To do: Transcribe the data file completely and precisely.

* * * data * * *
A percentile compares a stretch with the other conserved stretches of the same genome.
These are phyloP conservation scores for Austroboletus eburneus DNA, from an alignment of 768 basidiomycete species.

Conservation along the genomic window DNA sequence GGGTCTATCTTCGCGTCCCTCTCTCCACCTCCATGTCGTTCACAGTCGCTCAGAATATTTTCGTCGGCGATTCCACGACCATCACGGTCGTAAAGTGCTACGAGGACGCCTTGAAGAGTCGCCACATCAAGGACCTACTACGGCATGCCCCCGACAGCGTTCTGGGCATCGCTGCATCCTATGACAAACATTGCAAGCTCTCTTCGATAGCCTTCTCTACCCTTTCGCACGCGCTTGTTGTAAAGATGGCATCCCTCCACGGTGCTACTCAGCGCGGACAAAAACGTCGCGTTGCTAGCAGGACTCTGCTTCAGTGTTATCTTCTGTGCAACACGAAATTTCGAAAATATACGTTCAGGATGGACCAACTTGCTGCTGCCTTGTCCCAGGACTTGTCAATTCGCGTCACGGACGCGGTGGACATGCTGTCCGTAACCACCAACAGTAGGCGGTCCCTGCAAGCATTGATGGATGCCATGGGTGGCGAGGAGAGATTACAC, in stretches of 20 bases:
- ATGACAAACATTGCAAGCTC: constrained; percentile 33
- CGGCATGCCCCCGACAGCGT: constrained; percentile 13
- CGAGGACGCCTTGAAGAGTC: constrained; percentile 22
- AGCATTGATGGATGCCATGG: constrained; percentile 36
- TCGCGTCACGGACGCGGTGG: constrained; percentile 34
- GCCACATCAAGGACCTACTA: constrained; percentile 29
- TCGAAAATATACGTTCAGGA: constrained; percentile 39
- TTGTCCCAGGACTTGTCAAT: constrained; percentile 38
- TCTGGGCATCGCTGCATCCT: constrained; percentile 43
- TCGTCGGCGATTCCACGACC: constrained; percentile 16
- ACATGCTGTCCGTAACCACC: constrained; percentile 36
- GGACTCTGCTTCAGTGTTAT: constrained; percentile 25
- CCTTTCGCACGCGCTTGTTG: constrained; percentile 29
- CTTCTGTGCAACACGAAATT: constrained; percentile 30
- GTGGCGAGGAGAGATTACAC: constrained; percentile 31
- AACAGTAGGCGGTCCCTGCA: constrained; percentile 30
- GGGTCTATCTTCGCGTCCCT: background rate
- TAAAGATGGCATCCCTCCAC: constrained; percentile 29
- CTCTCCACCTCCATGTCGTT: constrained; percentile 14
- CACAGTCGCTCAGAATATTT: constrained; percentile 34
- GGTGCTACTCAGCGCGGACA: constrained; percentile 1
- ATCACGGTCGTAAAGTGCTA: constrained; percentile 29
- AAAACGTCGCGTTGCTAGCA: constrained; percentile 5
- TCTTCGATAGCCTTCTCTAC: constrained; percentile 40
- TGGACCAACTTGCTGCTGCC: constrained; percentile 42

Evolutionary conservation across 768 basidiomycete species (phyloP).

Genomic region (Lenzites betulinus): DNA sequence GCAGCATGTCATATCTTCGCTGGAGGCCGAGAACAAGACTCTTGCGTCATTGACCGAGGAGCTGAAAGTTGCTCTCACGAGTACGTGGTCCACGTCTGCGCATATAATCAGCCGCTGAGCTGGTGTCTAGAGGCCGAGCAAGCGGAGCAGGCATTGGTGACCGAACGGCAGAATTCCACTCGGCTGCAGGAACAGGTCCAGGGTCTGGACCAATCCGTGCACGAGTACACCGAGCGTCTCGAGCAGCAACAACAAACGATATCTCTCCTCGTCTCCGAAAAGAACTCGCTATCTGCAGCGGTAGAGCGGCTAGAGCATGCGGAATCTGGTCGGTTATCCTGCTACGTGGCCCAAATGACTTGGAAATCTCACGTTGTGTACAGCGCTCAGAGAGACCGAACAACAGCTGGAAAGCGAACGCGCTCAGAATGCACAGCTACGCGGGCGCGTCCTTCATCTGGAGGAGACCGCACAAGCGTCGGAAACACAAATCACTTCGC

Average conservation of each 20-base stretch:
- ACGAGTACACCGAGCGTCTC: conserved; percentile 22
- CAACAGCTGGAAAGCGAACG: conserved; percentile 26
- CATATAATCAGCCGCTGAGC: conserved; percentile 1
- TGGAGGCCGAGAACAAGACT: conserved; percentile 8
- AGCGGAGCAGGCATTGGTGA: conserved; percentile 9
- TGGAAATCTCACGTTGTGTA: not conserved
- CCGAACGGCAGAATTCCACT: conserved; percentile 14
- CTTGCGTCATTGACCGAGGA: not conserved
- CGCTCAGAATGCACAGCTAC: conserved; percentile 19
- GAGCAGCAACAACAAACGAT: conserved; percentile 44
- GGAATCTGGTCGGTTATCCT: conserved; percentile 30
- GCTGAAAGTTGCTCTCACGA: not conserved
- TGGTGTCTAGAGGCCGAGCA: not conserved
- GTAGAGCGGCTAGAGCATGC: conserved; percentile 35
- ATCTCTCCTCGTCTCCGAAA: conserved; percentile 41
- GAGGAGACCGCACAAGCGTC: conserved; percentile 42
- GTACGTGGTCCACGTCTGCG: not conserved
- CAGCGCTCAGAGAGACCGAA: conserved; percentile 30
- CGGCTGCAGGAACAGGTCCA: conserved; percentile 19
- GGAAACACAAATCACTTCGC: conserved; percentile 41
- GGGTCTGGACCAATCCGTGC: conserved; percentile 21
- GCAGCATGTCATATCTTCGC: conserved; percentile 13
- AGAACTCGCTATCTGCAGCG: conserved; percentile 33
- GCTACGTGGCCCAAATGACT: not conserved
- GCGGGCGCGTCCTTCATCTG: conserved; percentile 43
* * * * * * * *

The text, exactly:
A percentile compares a stretch with the other conserved stretches of the same genome.
These are phyloP conservation scores for Austroboletus eburneus DNA, from an alignment of 768 basidiomycete species.

Conservation along the genomic window DNA sequence GGGTCTATCTTCGCGTCCCTCTCTCCACCTCCATGTCGTTCACAGTCGCTCAGAATATTTTCGTCGGCGATTCCACGACCATCACGGTCGTAAAGTGCTACGAGGACGCCTTGAAGAGTCGCCACATCAAGGACCTACTACGGCATGCCCCCGACAGCGTTCTGGGCATCGCTGCATCCTATGACAAACATTGCAAGCTCTCTTCGATAGCCTTCTCTACCCTTTCGCACGCGCTTGTTGTAAAGATGGCATCCCTCCACGGTGCTACTCAGCGCGGACAAAAACGTCGCGTTGCTAGCAGGACTCTGCTTCAGTGTTATCTTCTGTGCAACACGAAATTTCGAAAATATACGTTCAGGATGGACCAACTTGCTGCTGCCTTGTCCCAGGACTTGTCAATTCGCGTCACGGACGCGGTGGACATGCTGTCCGTAACCACCAACAGTAGGCGGTCCCTGCAAGCATTGATGGATGCCATGGGTGGCGAGGAGAGATTACAC, in stretches of 20 bases:
- ATGACAAACATTGCAAGCTC: constrained; percentile 33
- CGGCATGCCCCCGACAGCGT: constrained; percentile 13
- CGAGGACGCCTTGAAGAGTC: constrained; percentile 22
- AGCATTGATGGATGCCATGG: constrained; percentile 36
- TCGCGTCACGGACGCGGTGG: constrained; percentile 34
- GCCACATCAAGGACCTACTA: constrained; percentile 29
- TCGAAAATATACGTTCAGGA: constrained; percentile 39
- TTGTCCCAGGACTTGTCAAT: constrained; percentile 38
- TCTGGGCATCGCTGCATCCT: constrained; percentile 43
- TCGTCGGCGATTCCACGACC: constrained; percentile 16
- ACATGCTGTCCGTAACCACC: constrained; percentile 36
- GGACTCTGCTTCAGTGTTAT: constrained; percentile 25
- CCTTTCGCACGCGCTTGTTG: constrained; percentile 29
- CTTCTGTGCAACACGAAATT: constrained; percentile 30
- GTGGCGAGGAGAGATTACAC: constrained; percentile 31
- AACAGTAGGCGGTCCCTGCA: constrained; percentile 30
- GGGTCTATCTTCGCGTCCCT: background rate
- TAAAGATGGCATCCCTCCAC: constrained; percentile 29
- CTCTCCACCTCCATGTCGTT: constrained; percentile 14
- CACAGTCGCTCAGAATATTT: constrained; percentile 34
- GGTGCTACTCAGCGCGGACA: constrained; percentile 1
- ATCACGGTCGTAAAGTGCTA: constrained; percentile 29
- AAAACGTCGCGTTGCTAGCA: constrained; percentile 5
- TCTTCGATAGCCTTCTCTAC: constrained; percentile 40
- TGGACCAACTTGCTGCTGCC: constrained; percentile 42

Evolutionary conservation across 768 basidiomycete species (phyloP).

Genomic region (Lenzites betulinus): DNA sequence GCAGCATGTCATATCTTCGCTGGAGGCCGAGAACAAGACTCTTGCGTCATTGACCGAGGAGCTGAAAGTTGCTCTCACGAGTACGTGGTCCACGTCTGCGCATATAATCAGCCGCTGAGCTGGTGTCTAGAGGCCGAGCAAGCGGAGCAGGCATTGGTGACCGAACGGCAGAATTCCACTCGGCTGCAGGAACAGGTCCAGGGTCTGGACCAATCCGTGCACGAGTACACCGAGCGTCTCGAGCAGCAACAACAAACGATATCTCTCCTCGTCTCCGAAAAGAACTCGCTATCTGCAGCGGTAGAGCGGCTAGAGCATGCGGAATCTGGTCGGTTATCCTGCTACGTGGCCCAAATGACTTGGAAATCTCACGTTGTGTACAGCGCTCAGAGAGACCGAACAACAGCTGGAAAGCGAACGCGCTCAGAATGCACAGCTACGCGGGCGCGTCCTTCATCTGGAGGAGACCGCACAAGCGTCGGAAACACAAATCACTTCGC

Average conservation of each 20-base stretch:
- ACGAGTACACCGAGCGTCTC: conserved; percentile 22
- CAACAGCTGGAAAGCGAACG: conserved; percentile 26
- CATATAATCAGCCGCTGAGC: conserved; percentile 1
- TGGAGGCCGAGAACAAGACT: conserved; percentile 8
- AGCGGAGCAGGCATTGGTGA: conserved; percentile 9
- TGGAAATCTCACGTTGTGTA: not conserved
- CCGAACGGCAGAATTCCACT: conserved; percentile 14
- CTTGCGTCATTGACCGAGGA: not conserved
- CGCTCAGAATGCACAGCTAC: conserved; percentile 19
- GAGCAGCAACAACAAACGAT: conserved; percentile 44
- GGAATCTGGTCGGTTATCCT: conserved; percentile 30
- GCTGAAAGTTGCTCTCACGA: not conserved
- TGGTGTCTAGAGGCCGAGCA: not conserved
- GTAGAGCGGCTAGAGCATGC: conserved; percentile 35
- ATCTCTCCTCGTCTCCGAAA: conserved; percentile 41
- GAGGAGACCGCACAAGCGTC: conserved; percentile 42
- GTACGTGGTCCACGTCTGCG: not conserved
- CAGCGCTCAGAGAGACCGAA: conserved; percentile 30
- CGGCTGCAGGAACAGGTCCA: conserved; percentile 19
- GGAAACACAAATCACTTCGC: conserved; percentile 41
- GGGTCTGGACCAATCCGTGC: conserved; percentile 21
- GCAGCATGTCATATCTTCGC: conserved; percentile 13
- AGAACTCGCTATCTGCAGCG: conserved; percentile 33
- GCTACGTGGCCCAAATGACT: not conserved
- GCGGGCGCGTCCTTCATCTG: conserved; percentile 43